Why stacked systems make zero sense for indoor growing. Those of you that are familiar with indoor growing. The most common form is to take basically plant production planes of plant production and then stack them one on top of another.
The goal is how we’ve kind of used some little math tricks to grow a lot more in a lot less space and reduce our labor costs by an awful lot. Four by eight feet, this is typical because this is kind of the standard size for a lot of different types of materials. Some people will actually double up on this and they’ll go eight by eight. So they’ve got eight by eight this is eight feet by eight feet.
Horizontal Plane Production
The lateral space use, we can just stack these things in to end from. Really we want to figure out what the space use efficiency of this particular model is. So we have a four by eight square this is just kind of the standard block and then we have a four-foot aisleway. So for a total of eight by eight the reason that this is four feet wide this aisleway. This is the plant production area this is Iowa. And the reason is four feet wide is because we have to get a scissor lift in there because as soon as we go above about two growing planes.
We have to have a way to get people from the ground up to where the plants are now to meet municipal code in almost anywhere you go and also to be able to allow these scissor lists to fit down the aisle. We have to have a four-foot aisle so this makes a total of 64 square feet we have 32 we have 32 square feet of growing space over 64 square feet. So this total is 64 square feet and the growing space is 32 that’s a ratio of one half of a square foot of productive space per square foot of warehouse space.
Things get a little bit better because we’ve doubled this up now there are all sorts of other problems that come with having an 8×8 growing area right a lot of that is co2 depletion in the middle. And access to plants in the middle the ability to actually monitor pests to monitor disease to actually take care of the plants in the middle of this mass. But we do get a little bit better spacesuit sufficiency so with our four foot Isle. We’re basically looking at a total of 64 square feet of the growing area out of 96 square feet of exercise. That’s not feet that’s square feet right so 96 square feet of total floor space.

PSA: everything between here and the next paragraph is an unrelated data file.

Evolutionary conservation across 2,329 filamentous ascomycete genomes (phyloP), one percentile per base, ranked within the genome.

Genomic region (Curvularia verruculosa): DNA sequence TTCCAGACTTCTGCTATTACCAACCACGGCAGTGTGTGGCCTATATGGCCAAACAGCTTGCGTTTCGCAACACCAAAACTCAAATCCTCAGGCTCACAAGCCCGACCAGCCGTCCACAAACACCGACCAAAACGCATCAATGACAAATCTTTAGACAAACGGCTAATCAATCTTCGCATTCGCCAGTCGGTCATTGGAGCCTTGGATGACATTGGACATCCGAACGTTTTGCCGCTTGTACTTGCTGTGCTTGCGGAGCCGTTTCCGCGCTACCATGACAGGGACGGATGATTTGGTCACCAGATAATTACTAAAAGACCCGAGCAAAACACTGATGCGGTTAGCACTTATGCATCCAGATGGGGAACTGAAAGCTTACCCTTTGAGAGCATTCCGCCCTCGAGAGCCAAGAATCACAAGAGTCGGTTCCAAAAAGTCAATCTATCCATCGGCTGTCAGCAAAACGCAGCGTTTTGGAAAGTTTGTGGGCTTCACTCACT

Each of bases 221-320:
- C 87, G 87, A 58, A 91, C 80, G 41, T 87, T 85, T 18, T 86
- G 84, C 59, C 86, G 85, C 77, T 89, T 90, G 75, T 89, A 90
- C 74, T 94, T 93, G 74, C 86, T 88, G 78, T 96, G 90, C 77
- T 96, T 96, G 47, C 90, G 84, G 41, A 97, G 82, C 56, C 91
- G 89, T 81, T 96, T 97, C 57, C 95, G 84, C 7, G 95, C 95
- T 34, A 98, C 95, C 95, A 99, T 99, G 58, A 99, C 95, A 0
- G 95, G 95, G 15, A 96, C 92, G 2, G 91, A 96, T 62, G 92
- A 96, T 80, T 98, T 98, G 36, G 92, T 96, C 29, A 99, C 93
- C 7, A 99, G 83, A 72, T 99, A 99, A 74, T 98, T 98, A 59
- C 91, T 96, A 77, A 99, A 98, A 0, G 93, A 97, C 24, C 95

You’re saying own 8 that this is this ratio is 0.66 all right we’re a little bit better we’re at 2/3 of that total floor space is being used well. And You’re saying hey, we’re going to stack these things up on top of each other.
And calculate four tiers so four levels of these stacks beds and the reason I’m doing that is that above four you start to lose money. I haven’t seen an operation I’ve seen a lot a lot of operations and it’s very hard to find places where you’re not breaking even or losing money above tier four which means. That tier five – you’re 60 or 70 or eight however many other tiers you can stack in that warehouse space. You’re probably losing money on them so you probably shouldn’t have them in the first place. If you’re losing money on those tiers.
Tier four is the one that we are going to calculate, these tiers are usually about three feet tall. So three to four feet tall is kind of the average that gives you enough room to cultivate your plants to avoid disease. And problems to get good circulation to get good co2 penetration from your higher concentrations. You’re looking at 3 to 4 feet per tier that gives you usually about two feet to grow the plants 18 inches to 2 feet to grow the plants. So if we multiply this out bytes, what we’re looking is by 4 tiers times 4 that is 2.0.
So we’ve got basically two tiers there and if we multiply this by before we end up with something around 2.6 4 so what this number represents the number of square feet of growing area 2 square feet of warehouse space. This is 2.4 square feet of growing area 2 – 1 foot of warehouse space. So that’s two points four to one this is 2.0 to one you might be thinking oh that’s pretty good. We’re able to by going for tears on a 4 by 8 setup.
We’re able to double the amount of production. We can do in a warehouse and that’s kind of true until you think about the fact that you start losing money above that first year well actually not losing money. It is the opportunity cost. So the first year is really cheap harvest really cheap to maintain.
You’re just standing there you’re dealing with this stuff like this second tier. You’re standing on something most likely to get access to deal with stuff. So your labor cost goes up by about 25% so the tier after that it goes even higher. And when you have to start getting in a scissor lift it goes up significantly. You’re talking about 60% more labor involved with dealing with racks and trays harvesting planting monitoring caring for the plants spraying. Those plants dealing with those plants period as soon as you step a foot in a scissor lift.
That is the opportunity costs of additional tiers are pretty high when you kind of count them out over the course of the year. So that’s what we get this is when we’re dealing with four. This is four stacks like that right that’s what we’re looking like in our warehouse. So how going vertical actually changes this so shifting this to a vertical plane. Because pant production and we’re growing plants. On this side, we’re growing plants on this side.